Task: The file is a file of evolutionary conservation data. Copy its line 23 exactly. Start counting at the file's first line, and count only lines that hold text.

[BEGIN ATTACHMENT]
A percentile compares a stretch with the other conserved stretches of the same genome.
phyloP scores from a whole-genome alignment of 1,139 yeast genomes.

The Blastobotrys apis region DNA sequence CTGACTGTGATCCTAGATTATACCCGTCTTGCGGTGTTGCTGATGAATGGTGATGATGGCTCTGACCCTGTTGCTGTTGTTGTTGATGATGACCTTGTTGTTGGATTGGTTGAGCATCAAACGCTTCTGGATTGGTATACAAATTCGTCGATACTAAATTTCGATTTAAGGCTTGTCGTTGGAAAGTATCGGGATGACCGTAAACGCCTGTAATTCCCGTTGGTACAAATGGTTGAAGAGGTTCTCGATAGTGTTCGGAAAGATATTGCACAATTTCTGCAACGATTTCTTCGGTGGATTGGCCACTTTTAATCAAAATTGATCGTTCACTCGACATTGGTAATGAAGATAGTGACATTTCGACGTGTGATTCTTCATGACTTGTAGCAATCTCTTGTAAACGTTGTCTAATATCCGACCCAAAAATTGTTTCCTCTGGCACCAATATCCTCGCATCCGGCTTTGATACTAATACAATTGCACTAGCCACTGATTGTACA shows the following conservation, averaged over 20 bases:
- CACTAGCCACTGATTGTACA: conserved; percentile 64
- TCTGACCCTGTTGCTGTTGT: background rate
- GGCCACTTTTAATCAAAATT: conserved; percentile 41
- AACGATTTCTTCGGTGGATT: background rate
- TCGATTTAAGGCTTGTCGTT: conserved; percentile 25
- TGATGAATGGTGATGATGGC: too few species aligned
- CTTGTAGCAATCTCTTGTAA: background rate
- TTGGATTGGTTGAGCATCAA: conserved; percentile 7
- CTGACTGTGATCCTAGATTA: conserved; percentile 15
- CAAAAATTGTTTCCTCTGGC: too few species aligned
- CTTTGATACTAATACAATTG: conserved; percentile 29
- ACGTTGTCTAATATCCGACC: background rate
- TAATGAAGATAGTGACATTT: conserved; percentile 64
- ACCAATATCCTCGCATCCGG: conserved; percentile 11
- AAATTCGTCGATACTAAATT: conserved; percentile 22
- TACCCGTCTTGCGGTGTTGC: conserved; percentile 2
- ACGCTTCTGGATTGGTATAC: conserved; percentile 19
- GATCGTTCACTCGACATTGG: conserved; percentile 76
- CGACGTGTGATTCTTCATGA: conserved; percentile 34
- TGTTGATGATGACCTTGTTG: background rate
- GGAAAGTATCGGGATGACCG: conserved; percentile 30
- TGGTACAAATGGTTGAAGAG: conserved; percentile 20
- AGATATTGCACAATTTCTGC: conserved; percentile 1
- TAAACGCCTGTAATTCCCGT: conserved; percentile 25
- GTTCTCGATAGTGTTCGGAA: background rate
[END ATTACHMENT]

- TGTTGATGATGACCTTGTTG: background rate